Edited by: Peter Houtzager, Anuradha Joshi and Adrian Gurza Lavalle
Volume 38Number 6
This IDS Bulletin focuses on the role of civil society actors in the design of sectoral reforms and the possibilities of social accountability resulting from this role. In addition to large institutional reforms in social assistance and health, the articles cover education reform in India as well. They are compiled from the first year fieldwork findings of the study called 'Modes of Service Delivery, Collective Action and Social Accountability in Brazil, India, and Mexico'.
Begun in 2005, the study assesses whether sector-wide reforms of public services, involving forms of decentralisation, pluralisation of service providers, or user/citizen participation, could enable greater accountability from below. 'Critical cases' focus on the large urban centres of countries where reforms have been extensive and varied: São Paulo, Delhi and Mexico City. They have relatively more active civil societies, a substantial history of service delivery by public agencies, and are focal points for public policy. Here national reforms can be expected to lead to changes in the pattern of state-society interactions. Political processes can increase social accountability, and expand and improve coverage of public services for those in poverty, acknowledging the severe constraints that exist on the agency of poor individuals.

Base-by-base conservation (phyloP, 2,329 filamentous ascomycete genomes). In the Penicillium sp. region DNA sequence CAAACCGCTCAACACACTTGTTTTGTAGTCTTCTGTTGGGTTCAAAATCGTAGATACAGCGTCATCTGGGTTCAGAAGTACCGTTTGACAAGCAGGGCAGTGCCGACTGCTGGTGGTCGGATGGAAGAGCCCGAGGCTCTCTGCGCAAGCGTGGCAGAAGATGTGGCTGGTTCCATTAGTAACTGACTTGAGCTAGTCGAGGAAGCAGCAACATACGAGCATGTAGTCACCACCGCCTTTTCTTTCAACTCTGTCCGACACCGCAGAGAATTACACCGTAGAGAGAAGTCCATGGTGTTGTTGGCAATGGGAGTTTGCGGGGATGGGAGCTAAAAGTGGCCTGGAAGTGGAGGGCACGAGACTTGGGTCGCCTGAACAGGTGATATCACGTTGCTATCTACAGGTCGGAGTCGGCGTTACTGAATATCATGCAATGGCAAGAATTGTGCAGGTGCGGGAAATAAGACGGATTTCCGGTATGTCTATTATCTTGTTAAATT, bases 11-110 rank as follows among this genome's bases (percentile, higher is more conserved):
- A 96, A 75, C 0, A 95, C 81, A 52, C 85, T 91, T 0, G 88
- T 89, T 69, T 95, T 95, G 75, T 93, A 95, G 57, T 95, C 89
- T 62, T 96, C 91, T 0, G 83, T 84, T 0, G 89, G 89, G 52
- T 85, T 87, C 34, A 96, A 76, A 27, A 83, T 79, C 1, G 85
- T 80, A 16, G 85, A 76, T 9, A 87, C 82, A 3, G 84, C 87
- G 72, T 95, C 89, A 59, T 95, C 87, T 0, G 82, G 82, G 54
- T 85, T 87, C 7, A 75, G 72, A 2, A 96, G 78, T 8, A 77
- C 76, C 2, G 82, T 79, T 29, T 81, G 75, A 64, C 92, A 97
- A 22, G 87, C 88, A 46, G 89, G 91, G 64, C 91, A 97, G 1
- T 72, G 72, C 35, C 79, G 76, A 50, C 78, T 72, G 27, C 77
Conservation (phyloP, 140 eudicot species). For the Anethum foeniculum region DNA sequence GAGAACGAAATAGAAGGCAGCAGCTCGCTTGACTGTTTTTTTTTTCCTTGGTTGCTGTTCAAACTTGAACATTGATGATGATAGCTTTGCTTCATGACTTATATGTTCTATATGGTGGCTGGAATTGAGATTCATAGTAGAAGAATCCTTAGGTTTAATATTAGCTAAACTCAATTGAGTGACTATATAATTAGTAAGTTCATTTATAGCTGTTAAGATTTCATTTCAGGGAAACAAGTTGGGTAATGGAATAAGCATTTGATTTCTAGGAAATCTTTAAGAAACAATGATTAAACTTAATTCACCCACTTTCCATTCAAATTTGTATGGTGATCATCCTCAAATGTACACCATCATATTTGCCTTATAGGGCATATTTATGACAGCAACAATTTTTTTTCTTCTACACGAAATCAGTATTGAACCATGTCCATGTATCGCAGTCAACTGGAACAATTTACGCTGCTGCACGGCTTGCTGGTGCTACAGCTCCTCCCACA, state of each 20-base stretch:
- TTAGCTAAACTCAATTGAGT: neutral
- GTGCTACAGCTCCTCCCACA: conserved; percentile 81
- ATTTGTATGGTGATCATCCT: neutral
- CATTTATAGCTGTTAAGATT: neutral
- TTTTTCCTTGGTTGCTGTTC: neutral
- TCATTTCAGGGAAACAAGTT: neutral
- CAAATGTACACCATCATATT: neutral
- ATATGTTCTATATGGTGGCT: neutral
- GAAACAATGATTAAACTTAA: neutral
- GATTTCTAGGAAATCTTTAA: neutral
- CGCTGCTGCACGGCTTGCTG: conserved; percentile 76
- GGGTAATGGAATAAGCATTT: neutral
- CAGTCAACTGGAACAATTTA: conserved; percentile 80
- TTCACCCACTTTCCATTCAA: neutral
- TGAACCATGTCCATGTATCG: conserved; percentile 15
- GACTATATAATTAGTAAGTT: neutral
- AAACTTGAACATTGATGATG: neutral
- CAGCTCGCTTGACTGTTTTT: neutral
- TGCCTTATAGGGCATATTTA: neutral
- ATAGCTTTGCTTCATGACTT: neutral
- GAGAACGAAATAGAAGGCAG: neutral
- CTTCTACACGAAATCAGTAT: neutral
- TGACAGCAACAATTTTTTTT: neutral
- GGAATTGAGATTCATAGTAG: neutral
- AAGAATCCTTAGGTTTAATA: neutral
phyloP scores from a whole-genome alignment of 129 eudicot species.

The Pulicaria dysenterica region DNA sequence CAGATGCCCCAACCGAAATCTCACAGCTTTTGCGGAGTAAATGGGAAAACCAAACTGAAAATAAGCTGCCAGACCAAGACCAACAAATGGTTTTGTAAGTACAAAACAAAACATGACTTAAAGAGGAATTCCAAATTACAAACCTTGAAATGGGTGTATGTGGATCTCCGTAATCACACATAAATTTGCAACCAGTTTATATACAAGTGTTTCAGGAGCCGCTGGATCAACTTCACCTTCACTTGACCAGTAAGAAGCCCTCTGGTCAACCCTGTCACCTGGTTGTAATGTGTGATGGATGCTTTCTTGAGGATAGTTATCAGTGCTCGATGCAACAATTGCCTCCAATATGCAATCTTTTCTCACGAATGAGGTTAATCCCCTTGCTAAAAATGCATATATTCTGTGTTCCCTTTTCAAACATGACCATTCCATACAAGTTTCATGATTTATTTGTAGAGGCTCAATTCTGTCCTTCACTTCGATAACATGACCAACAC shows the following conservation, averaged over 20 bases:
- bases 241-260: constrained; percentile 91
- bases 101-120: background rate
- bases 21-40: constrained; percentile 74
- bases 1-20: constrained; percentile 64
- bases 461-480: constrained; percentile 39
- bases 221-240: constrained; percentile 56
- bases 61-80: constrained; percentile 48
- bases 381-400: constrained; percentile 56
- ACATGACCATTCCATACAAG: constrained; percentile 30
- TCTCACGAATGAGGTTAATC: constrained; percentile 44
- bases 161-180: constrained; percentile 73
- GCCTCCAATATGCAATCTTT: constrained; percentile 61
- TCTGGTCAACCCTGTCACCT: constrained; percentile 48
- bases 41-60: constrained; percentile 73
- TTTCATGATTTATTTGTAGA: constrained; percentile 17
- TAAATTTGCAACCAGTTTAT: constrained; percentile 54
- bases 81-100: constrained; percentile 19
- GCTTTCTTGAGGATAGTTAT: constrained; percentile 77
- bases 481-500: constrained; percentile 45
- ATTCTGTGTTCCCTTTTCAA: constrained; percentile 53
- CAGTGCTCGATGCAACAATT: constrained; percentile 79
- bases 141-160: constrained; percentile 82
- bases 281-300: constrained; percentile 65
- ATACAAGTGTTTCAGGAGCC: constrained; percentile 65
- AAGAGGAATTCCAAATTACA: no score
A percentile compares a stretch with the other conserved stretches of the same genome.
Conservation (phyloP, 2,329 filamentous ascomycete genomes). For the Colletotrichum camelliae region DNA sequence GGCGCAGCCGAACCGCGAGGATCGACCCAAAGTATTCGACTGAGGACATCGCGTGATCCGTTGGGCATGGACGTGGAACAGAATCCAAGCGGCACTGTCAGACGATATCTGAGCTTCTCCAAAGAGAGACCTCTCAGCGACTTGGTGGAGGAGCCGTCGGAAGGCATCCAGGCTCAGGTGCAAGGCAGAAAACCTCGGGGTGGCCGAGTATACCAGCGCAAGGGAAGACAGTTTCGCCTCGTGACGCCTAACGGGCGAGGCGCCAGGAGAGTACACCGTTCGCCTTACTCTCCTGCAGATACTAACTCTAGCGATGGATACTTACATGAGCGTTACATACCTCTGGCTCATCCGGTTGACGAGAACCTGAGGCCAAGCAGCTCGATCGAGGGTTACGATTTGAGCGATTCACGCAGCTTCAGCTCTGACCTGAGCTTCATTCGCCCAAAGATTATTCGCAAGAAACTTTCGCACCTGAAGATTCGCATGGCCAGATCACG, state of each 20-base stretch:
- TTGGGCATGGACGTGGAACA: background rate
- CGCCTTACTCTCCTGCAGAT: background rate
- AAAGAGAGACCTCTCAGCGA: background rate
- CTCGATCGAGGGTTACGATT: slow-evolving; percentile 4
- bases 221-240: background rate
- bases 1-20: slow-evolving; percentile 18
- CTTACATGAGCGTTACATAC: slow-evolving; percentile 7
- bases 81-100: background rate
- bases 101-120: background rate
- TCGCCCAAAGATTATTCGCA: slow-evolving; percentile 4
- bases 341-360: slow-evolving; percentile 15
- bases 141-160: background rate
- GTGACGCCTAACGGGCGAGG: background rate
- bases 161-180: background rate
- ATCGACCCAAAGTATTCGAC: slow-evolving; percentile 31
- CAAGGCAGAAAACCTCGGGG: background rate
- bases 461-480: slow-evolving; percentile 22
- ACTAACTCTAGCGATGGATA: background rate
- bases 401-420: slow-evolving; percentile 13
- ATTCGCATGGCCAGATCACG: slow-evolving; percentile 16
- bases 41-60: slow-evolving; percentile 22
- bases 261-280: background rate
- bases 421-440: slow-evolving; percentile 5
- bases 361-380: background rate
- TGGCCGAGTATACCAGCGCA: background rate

Potential tension between different governance roles defines an important research frontier as knowledge of social accountability advances. These contributions are a first at developing a more nuanced and empirically grounded understanding of the mutually reinforcing or exclusive nature of these civil society governance roles, and of the new governance institutions that attempt to combine these roles in innovative but possibly contradictory ways.